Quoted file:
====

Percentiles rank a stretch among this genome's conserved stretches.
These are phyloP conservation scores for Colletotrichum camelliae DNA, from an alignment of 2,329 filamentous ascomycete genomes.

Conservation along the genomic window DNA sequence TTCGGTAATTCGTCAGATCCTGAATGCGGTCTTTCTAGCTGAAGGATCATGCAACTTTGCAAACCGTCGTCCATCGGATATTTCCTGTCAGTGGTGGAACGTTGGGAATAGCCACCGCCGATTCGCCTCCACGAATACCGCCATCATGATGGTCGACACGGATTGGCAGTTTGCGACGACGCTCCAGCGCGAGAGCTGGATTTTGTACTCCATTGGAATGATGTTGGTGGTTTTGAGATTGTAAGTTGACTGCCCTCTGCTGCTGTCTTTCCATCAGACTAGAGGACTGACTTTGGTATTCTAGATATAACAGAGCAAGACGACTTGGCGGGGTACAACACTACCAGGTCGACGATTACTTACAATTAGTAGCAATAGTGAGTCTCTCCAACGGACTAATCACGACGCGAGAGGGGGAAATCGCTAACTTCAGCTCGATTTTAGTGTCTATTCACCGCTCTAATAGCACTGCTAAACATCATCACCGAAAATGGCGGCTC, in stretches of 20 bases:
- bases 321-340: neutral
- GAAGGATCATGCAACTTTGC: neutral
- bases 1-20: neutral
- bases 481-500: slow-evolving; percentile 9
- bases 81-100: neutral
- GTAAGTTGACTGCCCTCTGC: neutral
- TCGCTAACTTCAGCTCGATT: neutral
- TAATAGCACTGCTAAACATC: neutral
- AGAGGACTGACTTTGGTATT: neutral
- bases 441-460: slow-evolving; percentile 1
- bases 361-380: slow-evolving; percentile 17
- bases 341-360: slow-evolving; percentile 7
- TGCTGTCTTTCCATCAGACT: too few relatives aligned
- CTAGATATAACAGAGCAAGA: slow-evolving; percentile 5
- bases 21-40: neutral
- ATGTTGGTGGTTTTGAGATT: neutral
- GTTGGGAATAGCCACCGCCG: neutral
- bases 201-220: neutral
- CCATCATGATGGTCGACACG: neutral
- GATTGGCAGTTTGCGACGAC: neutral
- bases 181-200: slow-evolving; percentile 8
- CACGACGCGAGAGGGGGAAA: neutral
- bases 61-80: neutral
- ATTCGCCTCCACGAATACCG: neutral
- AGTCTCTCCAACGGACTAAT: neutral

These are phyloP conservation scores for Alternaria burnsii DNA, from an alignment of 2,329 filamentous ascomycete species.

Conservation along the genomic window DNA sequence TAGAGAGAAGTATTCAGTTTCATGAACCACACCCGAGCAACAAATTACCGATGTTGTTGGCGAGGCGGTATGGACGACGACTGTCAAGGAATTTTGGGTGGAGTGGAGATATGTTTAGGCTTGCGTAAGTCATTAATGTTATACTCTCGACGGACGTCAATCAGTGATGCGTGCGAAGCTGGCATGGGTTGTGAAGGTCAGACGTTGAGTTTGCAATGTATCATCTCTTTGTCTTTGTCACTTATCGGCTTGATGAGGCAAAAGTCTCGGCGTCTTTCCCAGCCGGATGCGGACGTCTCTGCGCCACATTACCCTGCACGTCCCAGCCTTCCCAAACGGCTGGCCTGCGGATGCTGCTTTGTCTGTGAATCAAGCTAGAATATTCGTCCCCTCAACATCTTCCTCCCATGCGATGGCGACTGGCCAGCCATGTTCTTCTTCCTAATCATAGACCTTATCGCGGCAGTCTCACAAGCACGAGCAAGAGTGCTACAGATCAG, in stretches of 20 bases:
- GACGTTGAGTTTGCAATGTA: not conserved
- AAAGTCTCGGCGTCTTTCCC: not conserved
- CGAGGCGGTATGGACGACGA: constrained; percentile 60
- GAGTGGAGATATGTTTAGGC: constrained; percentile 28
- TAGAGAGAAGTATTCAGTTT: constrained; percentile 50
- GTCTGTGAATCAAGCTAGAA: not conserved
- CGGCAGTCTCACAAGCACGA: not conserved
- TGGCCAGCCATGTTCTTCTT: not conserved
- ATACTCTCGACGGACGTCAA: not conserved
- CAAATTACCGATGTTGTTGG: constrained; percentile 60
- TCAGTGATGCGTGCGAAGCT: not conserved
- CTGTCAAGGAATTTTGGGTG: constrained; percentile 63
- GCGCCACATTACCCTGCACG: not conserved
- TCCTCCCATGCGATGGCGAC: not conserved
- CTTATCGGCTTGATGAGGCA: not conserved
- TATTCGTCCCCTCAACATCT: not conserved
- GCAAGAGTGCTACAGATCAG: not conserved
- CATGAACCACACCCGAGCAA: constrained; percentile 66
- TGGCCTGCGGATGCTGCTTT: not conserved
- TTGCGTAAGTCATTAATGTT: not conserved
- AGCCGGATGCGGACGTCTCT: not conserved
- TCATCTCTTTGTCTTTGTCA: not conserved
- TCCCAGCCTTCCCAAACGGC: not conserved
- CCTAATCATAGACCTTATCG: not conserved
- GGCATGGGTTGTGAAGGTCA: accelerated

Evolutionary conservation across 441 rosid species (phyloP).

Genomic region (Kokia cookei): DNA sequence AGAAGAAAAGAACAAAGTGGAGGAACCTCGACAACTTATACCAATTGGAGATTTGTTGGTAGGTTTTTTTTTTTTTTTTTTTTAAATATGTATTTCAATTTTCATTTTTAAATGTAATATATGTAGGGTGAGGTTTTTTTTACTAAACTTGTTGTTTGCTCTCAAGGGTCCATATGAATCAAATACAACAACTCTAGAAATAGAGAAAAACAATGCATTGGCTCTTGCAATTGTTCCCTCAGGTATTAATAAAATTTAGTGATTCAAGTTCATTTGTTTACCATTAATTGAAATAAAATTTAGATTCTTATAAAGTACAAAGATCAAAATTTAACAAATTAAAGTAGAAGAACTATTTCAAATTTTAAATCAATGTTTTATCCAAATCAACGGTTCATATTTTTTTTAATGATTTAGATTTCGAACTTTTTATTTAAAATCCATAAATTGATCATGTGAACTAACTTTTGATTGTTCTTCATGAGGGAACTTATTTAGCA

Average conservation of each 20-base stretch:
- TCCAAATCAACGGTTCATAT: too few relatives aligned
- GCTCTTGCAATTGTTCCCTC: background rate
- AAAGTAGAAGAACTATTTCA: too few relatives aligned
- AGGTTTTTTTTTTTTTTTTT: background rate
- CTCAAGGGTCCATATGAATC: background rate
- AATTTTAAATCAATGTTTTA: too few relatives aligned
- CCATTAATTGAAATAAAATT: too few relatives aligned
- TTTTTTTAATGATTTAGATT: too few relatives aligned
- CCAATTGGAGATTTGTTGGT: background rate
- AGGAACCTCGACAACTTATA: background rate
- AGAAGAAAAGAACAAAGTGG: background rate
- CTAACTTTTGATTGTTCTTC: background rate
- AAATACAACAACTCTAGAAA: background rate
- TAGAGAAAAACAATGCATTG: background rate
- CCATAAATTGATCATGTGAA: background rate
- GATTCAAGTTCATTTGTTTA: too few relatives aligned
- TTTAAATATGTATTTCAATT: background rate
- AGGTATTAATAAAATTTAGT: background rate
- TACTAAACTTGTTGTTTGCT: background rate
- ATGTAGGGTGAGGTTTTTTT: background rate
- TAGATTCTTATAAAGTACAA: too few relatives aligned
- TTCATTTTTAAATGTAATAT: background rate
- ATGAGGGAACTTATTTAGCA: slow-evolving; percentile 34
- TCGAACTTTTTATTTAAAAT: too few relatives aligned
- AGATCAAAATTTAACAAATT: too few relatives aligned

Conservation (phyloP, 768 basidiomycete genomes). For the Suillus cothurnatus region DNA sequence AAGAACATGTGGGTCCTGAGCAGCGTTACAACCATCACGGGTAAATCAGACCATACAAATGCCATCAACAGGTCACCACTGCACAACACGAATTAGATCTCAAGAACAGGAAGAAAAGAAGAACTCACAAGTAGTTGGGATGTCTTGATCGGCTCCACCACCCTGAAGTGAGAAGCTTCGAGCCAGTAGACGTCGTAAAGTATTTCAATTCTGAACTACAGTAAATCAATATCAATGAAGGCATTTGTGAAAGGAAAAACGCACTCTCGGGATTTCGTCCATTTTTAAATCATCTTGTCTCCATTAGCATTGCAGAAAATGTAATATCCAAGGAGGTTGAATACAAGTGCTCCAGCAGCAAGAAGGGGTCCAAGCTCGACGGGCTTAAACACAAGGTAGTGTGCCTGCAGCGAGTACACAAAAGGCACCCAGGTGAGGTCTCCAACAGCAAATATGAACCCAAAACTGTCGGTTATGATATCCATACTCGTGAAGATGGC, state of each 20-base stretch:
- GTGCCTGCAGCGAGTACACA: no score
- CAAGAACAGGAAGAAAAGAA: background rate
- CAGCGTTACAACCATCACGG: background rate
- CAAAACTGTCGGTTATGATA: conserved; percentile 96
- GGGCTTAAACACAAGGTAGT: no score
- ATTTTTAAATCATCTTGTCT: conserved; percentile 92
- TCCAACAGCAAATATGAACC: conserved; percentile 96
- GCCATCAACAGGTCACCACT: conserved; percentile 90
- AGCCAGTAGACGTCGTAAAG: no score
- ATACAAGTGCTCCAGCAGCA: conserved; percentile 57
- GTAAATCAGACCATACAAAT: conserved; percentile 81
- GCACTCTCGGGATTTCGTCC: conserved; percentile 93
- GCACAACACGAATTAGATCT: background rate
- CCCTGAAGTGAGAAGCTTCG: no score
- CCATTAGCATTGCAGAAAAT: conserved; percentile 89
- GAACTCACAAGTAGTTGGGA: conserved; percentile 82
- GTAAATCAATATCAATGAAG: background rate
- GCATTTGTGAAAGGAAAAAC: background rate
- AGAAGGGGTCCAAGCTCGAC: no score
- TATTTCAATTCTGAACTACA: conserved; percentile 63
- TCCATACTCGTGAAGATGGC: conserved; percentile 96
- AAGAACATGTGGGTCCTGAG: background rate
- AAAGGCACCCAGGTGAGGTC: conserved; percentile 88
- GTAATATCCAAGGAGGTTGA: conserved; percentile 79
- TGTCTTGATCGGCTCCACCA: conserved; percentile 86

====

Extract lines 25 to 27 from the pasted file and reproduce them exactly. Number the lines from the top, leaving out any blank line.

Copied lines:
- CACGACGCGAGAGGGGGAAA: neutral
- bases 61-80: neutral
- ATTCGCCTCCACGAATACCG: neutral